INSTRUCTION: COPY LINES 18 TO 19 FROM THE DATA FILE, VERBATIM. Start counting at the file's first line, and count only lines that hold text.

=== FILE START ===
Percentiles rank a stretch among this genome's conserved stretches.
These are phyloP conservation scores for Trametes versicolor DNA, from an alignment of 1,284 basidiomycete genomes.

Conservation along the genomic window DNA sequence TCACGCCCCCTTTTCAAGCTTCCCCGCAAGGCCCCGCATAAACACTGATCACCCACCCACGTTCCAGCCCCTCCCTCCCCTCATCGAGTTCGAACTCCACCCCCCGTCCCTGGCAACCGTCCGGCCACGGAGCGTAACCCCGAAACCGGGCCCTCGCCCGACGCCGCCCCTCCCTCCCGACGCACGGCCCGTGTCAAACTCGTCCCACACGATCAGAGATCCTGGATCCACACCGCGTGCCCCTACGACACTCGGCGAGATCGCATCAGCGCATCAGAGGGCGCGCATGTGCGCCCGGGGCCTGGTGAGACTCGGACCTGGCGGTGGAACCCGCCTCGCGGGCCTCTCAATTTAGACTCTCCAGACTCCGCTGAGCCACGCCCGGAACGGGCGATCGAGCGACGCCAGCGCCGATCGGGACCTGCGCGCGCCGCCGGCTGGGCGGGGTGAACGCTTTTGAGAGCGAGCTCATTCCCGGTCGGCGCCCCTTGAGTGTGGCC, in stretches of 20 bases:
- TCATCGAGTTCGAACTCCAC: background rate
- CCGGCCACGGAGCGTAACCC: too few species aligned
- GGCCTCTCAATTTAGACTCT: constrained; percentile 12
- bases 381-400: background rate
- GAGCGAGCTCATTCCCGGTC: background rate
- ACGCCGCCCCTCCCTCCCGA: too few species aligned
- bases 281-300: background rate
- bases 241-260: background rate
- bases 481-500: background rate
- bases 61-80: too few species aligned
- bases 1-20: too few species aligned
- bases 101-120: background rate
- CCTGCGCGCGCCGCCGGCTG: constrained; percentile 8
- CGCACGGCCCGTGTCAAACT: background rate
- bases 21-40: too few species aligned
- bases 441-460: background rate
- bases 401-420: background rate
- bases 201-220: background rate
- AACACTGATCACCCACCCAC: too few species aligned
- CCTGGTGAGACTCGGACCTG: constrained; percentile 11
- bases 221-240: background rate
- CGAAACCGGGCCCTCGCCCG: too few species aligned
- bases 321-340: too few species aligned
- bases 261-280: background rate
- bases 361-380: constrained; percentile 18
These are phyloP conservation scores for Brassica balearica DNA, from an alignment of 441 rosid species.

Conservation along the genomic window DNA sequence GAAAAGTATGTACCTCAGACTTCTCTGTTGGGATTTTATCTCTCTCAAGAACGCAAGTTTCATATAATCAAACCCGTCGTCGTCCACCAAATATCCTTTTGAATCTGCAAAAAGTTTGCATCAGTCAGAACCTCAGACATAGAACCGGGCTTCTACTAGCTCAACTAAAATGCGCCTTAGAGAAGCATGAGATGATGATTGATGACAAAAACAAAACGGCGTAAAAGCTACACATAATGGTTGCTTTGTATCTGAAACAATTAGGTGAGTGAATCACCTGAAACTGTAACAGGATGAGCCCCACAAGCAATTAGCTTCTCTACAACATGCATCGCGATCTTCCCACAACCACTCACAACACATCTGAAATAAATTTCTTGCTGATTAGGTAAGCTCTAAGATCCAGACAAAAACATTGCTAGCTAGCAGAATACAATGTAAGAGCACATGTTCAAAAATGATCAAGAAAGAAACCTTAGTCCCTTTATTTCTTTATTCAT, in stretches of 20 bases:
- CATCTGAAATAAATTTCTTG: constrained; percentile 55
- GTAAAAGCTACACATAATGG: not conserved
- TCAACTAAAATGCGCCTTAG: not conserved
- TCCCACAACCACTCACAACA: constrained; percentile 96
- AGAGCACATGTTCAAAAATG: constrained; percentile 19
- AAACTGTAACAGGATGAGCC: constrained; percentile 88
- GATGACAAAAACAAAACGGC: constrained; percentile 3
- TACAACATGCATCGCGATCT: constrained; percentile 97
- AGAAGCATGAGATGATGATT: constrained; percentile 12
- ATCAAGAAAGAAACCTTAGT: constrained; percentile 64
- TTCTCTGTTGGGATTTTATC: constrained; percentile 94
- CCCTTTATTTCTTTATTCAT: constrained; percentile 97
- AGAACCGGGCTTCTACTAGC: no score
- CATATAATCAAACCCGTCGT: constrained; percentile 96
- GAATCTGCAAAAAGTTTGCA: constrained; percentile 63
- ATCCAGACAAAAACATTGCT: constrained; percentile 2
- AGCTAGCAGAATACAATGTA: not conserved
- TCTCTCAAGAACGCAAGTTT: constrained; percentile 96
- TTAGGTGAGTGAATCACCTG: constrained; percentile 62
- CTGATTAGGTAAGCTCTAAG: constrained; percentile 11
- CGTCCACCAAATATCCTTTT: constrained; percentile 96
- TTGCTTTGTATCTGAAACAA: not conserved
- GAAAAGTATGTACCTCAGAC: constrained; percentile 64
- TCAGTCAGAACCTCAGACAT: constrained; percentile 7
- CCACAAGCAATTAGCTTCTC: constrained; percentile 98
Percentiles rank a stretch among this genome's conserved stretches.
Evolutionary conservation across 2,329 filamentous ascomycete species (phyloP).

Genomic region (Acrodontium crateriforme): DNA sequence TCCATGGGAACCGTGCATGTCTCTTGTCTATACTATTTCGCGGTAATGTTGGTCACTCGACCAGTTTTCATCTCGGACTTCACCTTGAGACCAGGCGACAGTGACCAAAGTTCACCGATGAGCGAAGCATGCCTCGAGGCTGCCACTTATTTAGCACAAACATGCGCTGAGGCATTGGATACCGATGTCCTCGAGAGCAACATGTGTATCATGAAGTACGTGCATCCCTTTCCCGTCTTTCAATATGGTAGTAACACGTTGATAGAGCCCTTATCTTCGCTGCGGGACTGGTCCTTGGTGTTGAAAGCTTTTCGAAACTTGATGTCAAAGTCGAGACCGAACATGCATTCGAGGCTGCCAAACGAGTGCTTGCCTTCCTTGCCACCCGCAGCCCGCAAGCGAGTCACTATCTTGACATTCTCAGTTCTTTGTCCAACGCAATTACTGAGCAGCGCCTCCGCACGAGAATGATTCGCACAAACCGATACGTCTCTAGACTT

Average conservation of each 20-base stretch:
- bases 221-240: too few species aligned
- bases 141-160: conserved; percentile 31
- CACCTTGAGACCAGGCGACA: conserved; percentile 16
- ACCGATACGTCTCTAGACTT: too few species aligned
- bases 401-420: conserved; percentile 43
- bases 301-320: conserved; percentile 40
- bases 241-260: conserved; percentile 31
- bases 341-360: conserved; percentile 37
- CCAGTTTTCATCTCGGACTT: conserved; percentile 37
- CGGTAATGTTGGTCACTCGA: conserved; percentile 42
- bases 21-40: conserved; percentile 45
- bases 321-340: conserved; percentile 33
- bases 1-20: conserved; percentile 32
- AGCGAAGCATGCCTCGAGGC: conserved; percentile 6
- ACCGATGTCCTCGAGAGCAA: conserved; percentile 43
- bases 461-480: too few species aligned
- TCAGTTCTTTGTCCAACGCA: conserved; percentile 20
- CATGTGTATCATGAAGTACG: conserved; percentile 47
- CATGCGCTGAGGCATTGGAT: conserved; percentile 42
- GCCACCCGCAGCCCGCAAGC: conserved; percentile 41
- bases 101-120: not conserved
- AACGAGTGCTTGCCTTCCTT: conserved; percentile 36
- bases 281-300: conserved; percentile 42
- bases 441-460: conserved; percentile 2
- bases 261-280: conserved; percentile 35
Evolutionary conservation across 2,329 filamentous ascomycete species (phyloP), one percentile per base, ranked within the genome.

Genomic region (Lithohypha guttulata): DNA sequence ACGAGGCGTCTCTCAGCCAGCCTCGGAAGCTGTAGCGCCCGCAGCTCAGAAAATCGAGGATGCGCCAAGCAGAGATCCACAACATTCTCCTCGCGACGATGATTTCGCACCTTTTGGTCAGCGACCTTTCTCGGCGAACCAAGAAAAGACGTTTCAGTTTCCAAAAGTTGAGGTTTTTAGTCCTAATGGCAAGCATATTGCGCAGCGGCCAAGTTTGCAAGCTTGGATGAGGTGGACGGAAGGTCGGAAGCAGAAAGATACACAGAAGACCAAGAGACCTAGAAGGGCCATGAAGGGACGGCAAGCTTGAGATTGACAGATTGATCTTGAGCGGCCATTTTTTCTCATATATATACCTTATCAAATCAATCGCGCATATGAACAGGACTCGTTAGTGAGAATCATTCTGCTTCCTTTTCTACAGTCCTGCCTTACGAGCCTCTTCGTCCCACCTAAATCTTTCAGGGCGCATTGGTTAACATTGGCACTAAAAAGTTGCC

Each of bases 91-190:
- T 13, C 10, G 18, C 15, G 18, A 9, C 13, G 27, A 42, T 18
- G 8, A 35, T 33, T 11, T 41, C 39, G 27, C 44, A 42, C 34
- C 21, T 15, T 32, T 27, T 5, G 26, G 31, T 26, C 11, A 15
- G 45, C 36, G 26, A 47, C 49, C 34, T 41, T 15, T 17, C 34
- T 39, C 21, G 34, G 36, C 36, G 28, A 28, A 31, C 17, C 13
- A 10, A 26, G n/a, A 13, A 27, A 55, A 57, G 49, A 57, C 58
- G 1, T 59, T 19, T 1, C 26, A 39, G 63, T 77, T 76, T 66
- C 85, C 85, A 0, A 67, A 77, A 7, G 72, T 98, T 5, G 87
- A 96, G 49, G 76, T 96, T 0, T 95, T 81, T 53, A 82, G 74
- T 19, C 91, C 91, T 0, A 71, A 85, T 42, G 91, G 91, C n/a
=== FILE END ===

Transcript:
- bases 21-40: too few species aligned
- bases 441-460: background rate